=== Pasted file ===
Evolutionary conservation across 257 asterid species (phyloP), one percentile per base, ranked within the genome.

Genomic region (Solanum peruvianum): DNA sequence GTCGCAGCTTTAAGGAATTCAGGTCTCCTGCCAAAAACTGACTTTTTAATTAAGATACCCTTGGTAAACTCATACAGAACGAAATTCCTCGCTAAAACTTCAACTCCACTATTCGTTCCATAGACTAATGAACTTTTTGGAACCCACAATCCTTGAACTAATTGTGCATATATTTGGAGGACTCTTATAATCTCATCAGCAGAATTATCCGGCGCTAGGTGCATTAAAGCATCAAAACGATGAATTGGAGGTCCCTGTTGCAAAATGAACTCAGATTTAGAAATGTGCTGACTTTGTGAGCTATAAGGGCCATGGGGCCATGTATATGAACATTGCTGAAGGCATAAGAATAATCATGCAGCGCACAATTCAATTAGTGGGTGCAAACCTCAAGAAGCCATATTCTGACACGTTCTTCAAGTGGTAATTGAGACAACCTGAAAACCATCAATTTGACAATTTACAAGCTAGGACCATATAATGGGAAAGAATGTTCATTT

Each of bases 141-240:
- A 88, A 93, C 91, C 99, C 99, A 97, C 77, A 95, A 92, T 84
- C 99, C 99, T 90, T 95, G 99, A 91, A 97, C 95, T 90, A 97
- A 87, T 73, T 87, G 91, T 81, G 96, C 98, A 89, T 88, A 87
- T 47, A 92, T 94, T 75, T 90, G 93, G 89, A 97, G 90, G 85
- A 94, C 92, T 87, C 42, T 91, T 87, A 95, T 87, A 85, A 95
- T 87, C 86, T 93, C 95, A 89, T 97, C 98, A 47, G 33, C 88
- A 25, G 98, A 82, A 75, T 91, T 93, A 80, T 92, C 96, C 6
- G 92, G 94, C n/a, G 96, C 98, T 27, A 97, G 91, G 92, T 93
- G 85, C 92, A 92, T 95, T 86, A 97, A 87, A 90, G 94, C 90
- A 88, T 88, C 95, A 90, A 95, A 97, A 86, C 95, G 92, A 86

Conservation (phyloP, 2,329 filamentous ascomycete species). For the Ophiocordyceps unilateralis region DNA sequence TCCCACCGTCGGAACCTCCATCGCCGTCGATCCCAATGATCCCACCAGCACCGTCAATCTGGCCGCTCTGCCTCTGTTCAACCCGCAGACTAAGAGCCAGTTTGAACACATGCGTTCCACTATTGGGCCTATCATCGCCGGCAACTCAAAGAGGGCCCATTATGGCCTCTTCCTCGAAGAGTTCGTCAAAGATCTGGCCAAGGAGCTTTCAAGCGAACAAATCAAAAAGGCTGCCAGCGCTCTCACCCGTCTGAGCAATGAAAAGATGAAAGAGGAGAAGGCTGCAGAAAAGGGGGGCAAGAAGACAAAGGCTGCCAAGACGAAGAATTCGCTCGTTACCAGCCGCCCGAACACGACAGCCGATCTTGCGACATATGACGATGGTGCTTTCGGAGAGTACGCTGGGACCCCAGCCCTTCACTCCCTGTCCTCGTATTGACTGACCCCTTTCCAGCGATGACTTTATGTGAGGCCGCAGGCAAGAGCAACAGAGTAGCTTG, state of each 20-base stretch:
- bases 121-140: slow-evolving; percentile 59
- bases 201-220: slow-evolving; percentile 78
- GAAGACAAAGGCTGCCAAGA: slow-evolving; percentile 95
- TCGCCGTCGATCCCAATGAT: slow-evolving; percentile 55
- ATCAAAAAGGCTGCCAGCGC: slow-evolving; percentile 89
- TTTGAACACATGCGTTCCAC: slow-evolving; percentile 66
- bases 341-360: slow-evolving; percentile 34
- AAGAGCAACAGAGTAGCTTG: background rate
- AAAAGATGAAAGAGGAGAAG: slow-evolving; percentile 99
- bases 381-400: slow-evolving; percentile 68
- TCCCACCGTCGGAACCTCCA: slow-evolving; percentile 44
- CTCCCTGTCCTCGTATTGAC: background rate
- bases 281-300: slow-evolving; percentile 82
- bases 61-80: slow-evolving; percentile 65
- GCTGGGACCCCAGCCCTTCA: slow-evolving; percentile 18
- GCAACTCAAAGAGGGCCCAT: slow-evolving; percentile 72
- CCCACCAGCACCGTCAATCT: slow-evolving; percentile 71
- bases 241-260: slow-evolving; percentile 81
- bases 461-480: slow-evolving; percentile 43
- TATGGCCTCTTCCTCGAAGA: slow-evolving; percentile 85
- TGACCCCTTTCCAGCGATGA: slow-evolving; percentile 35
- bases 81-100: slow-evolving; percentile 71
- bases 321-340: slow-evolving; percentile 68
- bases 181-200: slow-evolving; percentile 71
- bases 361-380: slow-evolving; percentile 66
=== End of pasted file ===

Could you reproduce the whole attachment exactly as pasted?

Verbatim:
Evolutionary conservation across 257 asterid species (phyloP), one percentile per base, ranked within the genome.

Genomic region (Solanum peruvianum): DNA sequence GTCGCAGCTTTAAGGAATTCAGGTCTCCTGCCAAAAACTGACTTTTTAATTAAGATACCCTTGGTAAACTCATACAGAACGAAATTCCTCGCTAAAACTTCAACTCCACTATTCGTTCCATAGACTAATGAACTTTTTGGAACCCACAATCCTTGAACTAATTGTGCATATATTTGGAGGACTCTTATAATCTCATCAGCAGAATTATCCGGCGCTAGGTGCATTAAAGCATCAAAACGATGAATTGGAGGTCCCTGTTGCAAAATGAACTCAGATTTAGAAATGTGCTGACTTTGTGAGCTATAAGGGCCATGGGGCCATGTATATGAACATTGCTGAAGGCATAAGAATAATCATGCAGCGCACAATTCAATTAGTGGGTGCAAACCTCAAGAAGCCATATTCTGACACGTTCTTCAAGTGGTAATTGAGACAACCTGAAAACCATCAATTTGACAATTTACAAGCTAGGACCATATAATGGGAAAGAATGTTCATTT

Each of bases 141-240:
- A 88, A 93, C 91, C 99, C 99, A 97, C 77, A 95, A 92, T 84
- C 99, C 99, T 90, T 95, G 99, A 91, A 97, C 95, T 90, A 97
- A 87, T 73, T 87, G 91, T 81, G 96, C 98, A 89, T 88, A 87
- T 47, A 92, T 94, T 75, T 90, G 93, G 89, A 97, G 90, G 85
- A 94, C 92, T 87, C 42, T 91, T 87, A 95, T 87, A 85, A 95
- T 87, C 86, T 93, C 95, A 89, T 97, C 98, A 47, G 33, C 88
- A 25, G 98, A 82, A 75, T 91, T 93, A 80, T 92, C 96, C 6
- G 92, G 94, C n/a, G 96, C 98, T 27, A 97, G 91, G 92, T 93
- G 85, C 92, A 92, T 95, T 86, A 97, A 87, A 90, G 94, C 90
- A 88, T 88, C 95, A 90, A 95, A 97, A 86, C 95, G 92, A 86

Conservation (phyloP, 2,329 filamentous ascomycete species). For the Ophiocordyceps unilateralis region DNA sequence TCCCACCGTCGGAACCTCCATCGCCGTCGATCCCAATGATCCCACCAGCACCGTCAATCTGGCCGCTCTGCCTCTGTTCAACCCGCAGACTAAGAGCCAGTTTGAACACATGCGTTCCACTATTGGGCCTATCATCGCCGGCAACTCAAAGAGGGCCCATTATGGCCTCTTCCTCGAAGAGTTCGTCAAAGATCTGGCCAAGGAGCTTTCAAGCGAACAAATCAAAAAGGCTGCCAGCGCTCTCACCCGTCTGAGCAATGAAAAGATGAAAGAGGAGAAGGCTGCAGAAAAGGGGGGCAAGAAGACAAAGGCTGCCAAGACGAAGAATTCGCTCGTTACCAGCCGCCCGAACACGACAGCCGATCTTGCGACATATGACGATGGTGCTTTCGGAGAGTACGCTGGGACCCCAGCCCTTCACTCCCTGTCCTCGTATTGACTGACCCCTTTCCAGCGATGACTTTATGTGAGGCCGCAGGCAAGAGCAACAGAGTAGCTTG, state of each 20-base stretch:
- bases 121-140: slow-evolving; percentile 59
- bases 201-220: slow-evolving; percentile 78
- GAAGACAAAGGCTGCCAAGA: slow-evolving; percentile 95
- TCGCCGTCGATCCCAATGAT: slow-evolving; percentile 55
- ATCAAAAAGGCTGCCAGCGC: slow-evolving; percentile 89
- TTTGAACACATGCGTTCCAC: slow-evolving; percentile 66
- bases 341-360: slow-evolving; percentile 34
- AAGAGCAACAGAGTAGCTTG: background rate
- AAAAGATGAAAGAGGAGAAG: slow-evolving; percentile 99
- bases 381-400: slow-evolving; percentile 68
- TCCCACCGTCGGAACCTCCA: slow-evolving; percentile 44
- CTCCCTGTCCTCGTATTGAC: background rate
- bases 281-300: slow-evolving; percentile 82
- bases 61-80: slow-evolving; percentile 65
- GCTGGGACCCCAGCCCTTCA: slow-evolving; percentile 18
- GCAACTCAAAGAGGGCCCAT: slow-evolving; percentile 72
- CCCACCAGCACCGTCAATCT: slow-evolving; percentile 71
- bases 241-260: slow-evolving; percentile 81
- bases 461-480: slow-evolving; percentile 43
- TATGGCCTCTTCCTCGAAGA: slow-evolving; percentile 85
- TGACCCCTTTCCAGCGATGA: slow-evolving; percentile 35
- bases 81-100: slow-evolving; percentile 71
- bases 321-340: slow-evolving; percentile 68
- bases 181-200: slow-evolving; percentile 71
- bases 361-380: slow-evolving; percentile 66